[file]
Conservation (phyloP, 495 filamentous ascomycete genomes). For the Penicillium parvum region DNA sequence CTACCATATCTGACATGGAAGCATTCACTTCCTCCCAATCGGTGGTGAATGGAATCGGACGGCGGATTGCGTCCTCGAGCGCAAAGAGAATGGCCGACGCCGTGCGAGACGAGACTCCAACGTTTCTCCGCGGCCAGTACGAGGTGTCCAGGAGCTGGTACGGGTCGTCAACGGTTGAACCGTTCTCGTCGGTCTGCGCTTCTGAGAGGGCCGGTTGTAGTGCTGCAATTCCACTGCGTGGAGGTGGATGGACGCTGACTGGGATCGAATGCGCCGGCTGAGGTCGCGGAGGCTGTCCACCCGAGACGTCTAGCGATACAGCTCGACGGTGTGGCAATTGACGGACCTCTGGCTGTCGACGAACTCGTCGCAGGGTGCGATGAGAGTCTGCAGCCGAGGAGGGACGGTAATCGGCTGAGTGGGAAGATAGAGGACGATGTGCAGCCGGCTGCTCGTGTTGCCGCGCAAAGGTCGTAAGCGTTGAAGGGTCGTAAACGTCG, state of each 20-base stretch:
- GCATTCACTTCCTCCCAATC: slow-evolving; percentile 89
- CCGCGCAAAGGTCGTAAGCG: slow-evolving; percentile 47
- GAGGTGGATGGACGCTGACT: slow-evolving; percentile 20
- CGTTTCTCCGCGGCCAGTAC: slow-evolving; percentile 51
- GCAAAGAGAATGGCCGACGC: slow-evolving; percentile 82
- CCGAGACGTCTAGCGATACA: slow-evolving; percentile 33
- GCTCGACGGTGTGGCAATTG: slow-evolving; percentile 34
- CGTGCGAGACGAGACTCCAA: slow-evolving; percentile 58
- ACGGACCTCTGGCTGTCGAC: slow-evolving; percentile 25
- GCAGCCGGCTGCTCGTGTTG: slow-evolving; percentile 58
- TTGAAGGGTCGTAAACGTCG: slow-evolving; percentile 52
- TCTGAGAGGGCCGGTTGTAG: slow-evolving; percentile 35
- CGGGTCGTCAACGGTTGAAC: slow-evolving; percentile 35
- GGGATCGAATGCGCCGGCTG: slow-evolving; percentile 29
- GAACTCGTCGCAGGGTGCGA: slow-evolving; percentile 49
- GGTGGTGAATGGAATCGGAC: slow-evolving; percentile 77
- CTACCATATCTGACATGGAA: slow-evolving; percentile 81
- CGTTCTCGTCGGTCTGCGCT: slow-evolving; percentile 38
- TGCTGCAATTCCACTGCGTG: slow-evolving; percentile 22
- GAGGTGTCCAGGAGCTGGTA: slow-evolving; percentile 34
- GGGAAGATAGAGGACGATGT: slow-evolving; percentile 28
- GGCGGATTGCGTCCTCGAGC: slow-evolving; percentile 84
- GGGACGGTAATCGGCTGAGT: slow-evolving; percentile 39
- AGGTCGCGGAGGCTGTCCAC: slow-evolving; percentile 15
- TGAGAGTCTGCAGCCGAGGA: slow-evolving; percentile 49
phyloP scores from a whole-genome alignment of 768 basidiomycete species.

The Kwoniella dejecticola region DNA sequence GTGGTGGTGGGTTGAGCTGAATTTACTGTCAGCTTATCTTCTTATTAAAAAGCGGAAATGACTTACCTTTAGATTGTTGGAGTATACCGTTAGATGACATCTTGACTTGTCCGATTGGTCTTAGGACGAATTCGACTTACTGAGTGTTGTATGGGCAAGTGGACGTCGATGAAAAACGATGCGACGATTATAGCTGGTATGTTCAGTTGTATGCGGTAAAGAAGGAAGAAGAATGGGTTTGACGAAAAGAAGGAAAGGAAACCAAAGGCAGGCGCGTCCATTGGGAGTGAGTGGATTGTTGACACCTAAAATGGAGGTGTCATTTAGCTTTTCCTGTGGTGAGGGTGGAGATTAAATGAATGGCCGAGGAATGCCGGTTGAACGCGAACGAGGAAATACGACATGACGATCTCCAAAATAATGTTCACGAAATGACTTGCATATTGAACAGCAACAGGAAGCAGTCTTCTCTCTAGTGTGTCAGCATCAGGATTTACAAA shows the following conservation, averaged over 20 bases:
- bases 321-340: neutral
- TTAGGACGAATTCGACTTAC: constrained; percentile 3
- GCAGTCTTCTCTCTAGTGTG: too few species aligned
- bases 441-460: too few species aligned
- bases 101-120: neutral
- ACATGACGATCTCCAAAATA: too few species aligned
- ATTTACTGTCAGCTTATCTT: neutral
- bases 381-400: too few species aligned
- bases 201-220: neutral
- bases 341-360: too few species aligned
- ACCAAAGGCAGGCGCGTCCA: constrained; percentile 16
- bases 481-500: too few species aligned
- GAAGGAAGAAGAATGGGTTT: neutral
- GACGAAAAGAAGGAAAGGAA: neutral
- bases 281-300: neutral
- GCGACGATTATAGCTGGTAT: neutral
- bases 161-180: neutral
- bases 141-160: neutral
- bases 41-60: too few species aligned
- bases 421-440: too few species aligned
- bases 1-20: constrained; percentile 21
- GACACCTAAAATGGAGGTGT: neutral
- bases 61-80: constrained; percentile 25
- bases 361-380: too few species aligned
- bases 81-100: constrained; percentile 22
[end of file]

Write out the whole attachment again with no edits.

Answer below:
Conservation (phyloP, 495 filamentous ascomycete genomes). For the Penicillium parvum region DNA sequence CTACCATATCTGACATGGAAGCATTCACTTCCTCCCAATCGGTGGTGAATGGAATCGGACGGCGGATTGCGTCCTCGAGCGCAAAGAGAATGGCCGACGCCGTGCGAGACGAGACTCCAACGTTTCTCCGCGGCCAGTACGAGGTGTCCAGGAGCTGGTACGGGTCGTCAACGGTTGAACCGTTCTCGTCGGTCTGCGCTTCTGAGAGGGCCGGTTGTAGTGCTGCAATTCCACTGCGTGGAGGTGGATGGACGCTGACTGGGATCGAATGCGCCGGCTGAGGTCGCGGAGGCTGTCCACCCGAGACGTCTAGCGATACAGCTCGACGGTGTGGCAATTGACGGACCTCTGGCTGTCGACGAACTCGTCGCAGGGTGCGATGAGAGTCTGCAGCCGAGGAGGGACGGTAATCGGCTGAGTGGGAAGATAGAGGACGATGTGCAGCCGGCTGCTCGTGTTGCCGCGCAAAGGTCGTAAGCGTTGAAGGGTCGTAAACGTCG, state of each 20-base stretch:
- GCATTCACTTCCTCCCAATC: slow-evolving; percentile 89
- CCGCGCAAAGGTCGTAAGCG: slow-evolving; percentile 47
- GAGGTGGATGGACGCTGACT: slow-evolving; percentile 20
- CGTTTCTCCGCGGCCAGTAC: slow-evolving; percentile 51
- GCAAAGAGAATGGCCGACGC: slow-evolving; percentile 82
- CCGAGACGTCTAGCGATACA: slow-evolving; percentile 33
- GCTCGACGGTGTGGCAATTG: slow-evolving; percentile 34
- CGTGCGAGACGAGACTCCAA: slow-evolving; percentile 58
- ACGGACCTCTGGCTGTCGAC: slow-evolving; percentile 25
- GCAGCCGGCTGCTCGTGTTG: slow-evolving; percentile 58
- TTGAAGGGTCGTAAACGTCG: slow-evolving; percentile 52
- TCTGAGAGGGCCGGTTGTAG: slow-evolving; percentile 35
- CGGGTCGTCAACGGTTGAAC: slow-evolving; percentile 35
- GGGATCGAATGCGCCGGCTG: slow-evolving; percentile 29
- GAACTCGTCGCAGGGTGCGA: slow-evolving; percentile 49
- GGTGGTGAATGGAATCGGAC: slow-evolving; percentile 77
- CTACCATATCTGACATGGAA: slow-evolving; percentile 81
- CGTTCTCGTCGGTCTGCGCT: slow-evolving; percentile 38
- TGCTGCAATTCCACTGCGTG: slow-evolving; percentile 22
- GAGGTGTCCAGGAGCTGGTA: slow-evolving; percentile 34
- GGGAAGATAGAGGACGATGT: slow-evolving; percentile 28
- GGCGGATTGCGTCCTCGAGC: slow-evolving; percentile 84
- GGGACGGTAATCGGCTGAGT: slow-evolving; percentile 39
- AGGTCGCGGAGGCTGTCCAC: slow-evolving; percentile 15
- TGAGAGTCTGCAGCCGAGGA: slow-evolving; percentile 49
phyloP scores from a whole-genome alignment of 768 basidiomycete species.

The Kwoniella dejecticola region DNA sequence GTGGTGGTGGGTTGAGCTGAATTTACTGTCAGCTTATCTTCTTATTAAAAAGCGGAAATGACTTACCTTTAGATTGTTGGAGTATACCGTTAGATGACATCTTGACTTGTCCGATTGGTCTTAGGACGAATTCGACTTACTGAGTGTTGTATGGGCAAGTGGACGTCGATGAAAAACGATGCGACGATTATAGCTGGTATGTTCAGTTGTATGCGGTAAAGAAGGAAGAAGAATGGGTTTGACGAAAAGAAGGAAAGGAAACCAAAGGCAGGCGCGTCCATTGGGAGTGAGTGGATTGTTGACACCTAAAATGGAGGTGTCATTTAGCTTTTCCTGTGGTGAGGGTGGAGATTAAATGAATGGCCGAGGAATGCCGGTTGAACGCGAACGAGGAAATACGACATGACGATCTCCAAAATAATGTTCACGAAATGACTTGCATATTGAACAGCAACAGGAAGCAGTCTTCTCTCTAGTGTGTCAGCATCAGGATTTACAAA shows the following conservation, averaged over 20 bases:
- bases 321-340: neutral
- TTAGGACGAATTCGACTTAC: constrained; percentile 3
- GCAGTCTTCTCTCTAGTGTG: too few species aligned
- bases 441-460: too few species aligned
- bases 101-120: neutral
- ACATGACGATCTCCAAAATA: too few species aligned
- ATTTACTGTCAGCTTATCTT: neutral
- bases 381-400: too few species aligned
- bases 201-220: neutral
- bases 341-360: too few species aligned
- ACCAAAGGCAGGCGCGTCCA: constrained; percentile 16
- bases 481-500: too few species aligned
- GAAGGAAGAAGAATGGGTTT: neutral
- GACGAAAAGAAGGAAAGGAA: neutral
- bases 281-300: neutral
- GCGACGATTATAGCTGGTAT: neutral
- bases 161-180: neutral
- bases 141-160: neutral
- bases 41-60: too few species aligned
- bases 421-440: too few species aligned
- bases 1-20: constrained; percentile 21
- GACACCTAAAATGGAGGTGT: neutral
- bases 61-80: constrained; percentile 25
- bases 361-380: too few species aligned
- bases 81-100: constrained; percentile 22